• September 16, 2014

Some Student-Loan Borrowers Are Being Charged for Free Federal Services

Americans struggling with student-loan debt who turn to private "debt relief" companies may wind up paying fees to enroll in a free government program, according to a new report.

The National Consumer Law Center made "secret shopper" calls to 10 companies in the growing sector, which offers help in consolidating student debt. The center analyzed company Web sites and looked at contracts and online complaints to compile its report, "Searching for Relief," which was released on Wednesday.

Investigators found that the companies they contacted charged initial fees as high as $1,600 to enroll customers in federal programs for services, such as income-based loan repayment, that are free and available to any qualified applicant. After helping enroll borrowers in the government programs, some companies charged monthly fees of up to $50 even though it was "unclear what services, if any," they continued to provide, the report says.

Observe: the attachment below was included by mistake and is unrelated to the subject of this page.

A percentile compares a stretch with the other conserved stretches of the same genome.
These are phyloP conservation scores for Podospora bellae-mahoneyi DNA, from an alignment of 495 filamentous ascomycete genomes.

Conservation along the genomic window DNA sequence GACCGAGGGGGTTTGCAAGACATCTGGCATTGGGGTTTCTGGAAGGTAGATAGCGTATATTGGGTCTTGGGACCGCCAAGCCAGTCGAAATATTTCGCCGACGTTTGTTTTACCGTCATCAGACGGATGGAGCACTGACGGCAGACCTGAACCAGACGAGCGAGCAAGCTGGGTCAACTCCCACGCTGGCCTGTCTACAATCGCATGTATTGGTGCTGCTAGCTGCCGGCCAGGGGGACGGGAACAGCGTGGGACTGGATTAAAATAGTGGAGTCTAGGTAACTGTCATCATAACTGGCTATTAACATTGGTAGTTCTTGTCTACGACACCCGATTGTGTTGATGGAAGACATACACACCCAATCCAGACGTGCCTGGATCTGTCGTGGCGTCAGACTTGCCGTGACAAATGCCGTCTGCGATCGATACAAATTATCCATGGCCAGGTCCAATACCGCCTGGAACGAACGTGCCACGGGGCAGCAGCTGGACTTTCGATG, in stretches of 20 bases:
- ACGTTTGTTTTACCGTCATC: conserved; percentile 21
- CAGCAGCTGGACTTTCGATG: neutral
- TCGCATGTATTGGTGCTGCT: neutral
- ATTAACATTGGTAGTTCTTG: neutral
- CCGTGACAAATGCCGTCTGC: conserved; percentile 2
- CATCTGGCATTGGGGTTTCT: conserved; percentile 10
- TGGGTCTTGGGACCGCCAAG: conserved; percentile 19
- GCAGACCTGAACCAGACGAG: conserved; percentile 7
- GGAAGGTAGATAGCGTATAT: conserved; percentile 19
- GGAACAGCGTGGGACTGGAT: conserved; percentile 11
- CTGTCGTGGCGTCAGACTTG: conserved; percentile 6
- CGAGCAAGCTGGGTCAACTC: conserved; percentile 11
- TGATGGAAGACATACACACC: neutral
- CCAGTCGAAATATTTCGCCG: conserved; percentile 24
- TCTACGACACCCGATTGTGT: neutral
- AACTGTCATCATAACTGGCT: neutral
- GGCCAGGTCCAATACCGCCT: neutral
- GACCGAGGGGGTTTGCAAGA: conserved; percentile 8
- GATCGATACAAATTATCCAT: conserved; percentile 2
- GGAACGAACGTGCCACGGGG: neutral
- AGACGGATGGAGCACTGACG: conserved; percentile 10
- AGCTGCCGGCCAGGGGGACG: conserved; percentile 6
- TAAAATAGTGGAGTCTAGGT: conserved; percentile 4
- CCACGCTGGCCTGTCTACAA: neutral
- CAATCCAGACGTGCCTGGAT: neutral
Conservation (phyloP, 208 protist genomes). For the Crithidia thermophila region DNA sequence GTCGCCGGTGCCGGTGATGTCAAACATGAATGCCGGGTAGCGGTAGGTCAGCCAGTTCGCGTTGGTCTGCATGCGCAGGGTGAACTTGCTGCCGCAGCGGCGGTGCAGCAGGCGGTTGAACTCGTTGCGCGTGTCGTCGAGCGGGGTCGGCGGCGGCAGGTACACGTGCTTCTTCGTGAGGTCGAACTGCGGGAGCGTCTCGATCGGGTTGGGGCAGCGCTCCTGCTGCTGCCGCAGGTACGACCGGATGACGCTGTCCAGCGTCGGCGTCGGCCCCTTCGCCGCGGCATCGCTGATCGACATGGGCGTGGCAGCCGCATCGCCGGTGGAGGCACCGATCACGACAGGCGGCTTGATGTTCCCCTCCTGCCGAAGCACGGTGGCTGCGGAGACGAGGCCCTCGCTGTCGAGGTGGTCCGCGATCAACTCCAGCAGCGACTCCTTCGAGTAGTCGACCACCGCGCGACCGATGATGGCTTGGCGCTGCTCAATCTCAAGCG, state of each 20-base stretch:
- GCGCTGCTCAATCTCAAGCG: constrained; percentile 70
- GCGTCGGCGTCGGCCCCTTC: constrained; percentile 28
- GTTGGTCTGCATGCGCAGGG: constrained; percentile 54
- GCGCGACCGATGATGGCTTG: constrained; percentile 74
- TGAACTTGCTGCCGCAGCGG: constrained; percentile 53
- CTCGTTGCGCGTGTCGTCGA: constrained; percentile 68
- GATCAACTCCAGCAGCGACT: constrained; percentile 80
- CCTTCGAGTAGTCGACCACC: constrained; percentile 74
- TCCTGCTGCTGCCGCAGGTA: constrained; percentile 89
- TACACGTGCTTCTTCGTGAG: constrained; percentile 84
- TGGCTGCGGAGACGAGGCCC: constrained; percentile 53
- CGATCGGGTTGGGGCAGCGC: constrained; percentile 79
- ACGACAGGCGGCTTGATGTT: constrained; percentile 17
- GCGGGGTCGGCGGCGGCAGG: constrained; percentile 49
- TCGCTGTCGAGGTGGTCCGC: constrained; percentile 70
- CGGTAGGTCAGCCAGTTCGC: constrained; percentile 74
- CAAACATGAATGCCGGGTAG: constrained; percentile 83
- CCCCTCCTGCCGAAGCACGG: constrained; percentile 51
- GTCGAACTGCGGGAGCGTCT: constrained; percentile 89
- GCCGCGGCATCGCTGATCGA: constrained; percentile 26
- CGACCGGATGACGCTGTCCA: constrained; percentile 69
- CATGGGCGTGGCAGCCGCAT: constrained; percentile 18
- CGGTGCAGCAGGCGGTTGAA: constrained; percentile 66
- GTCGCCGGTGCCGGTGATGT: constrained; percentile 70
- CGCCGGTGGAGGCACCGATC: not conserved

The report also contends that many of the companies provided little transparency to potential customers. For example, they did not disclose or specify fees upfront, or they misrepresented their services or their lack of any formal connection to the federal government and its debt-relief programs.

While charging fees to help people enroll in free services "is not inherently abusive," the report says, some of the practices identified by the investigators may violate state and federal consumer-protection laws.

In addition to calling for better enforcement of existing laws and new regulations for the student-loan debt-relief industry, the authors of the report put some of the blame for potential abuses on the federal government.

"The reality is," the report says, "that the government does not have an efficient system for informing borrowers of these programs or of administering them efficiently and according to the law. One of the best ways to keep these companies in check is for the government to improve its administration of its own programs."

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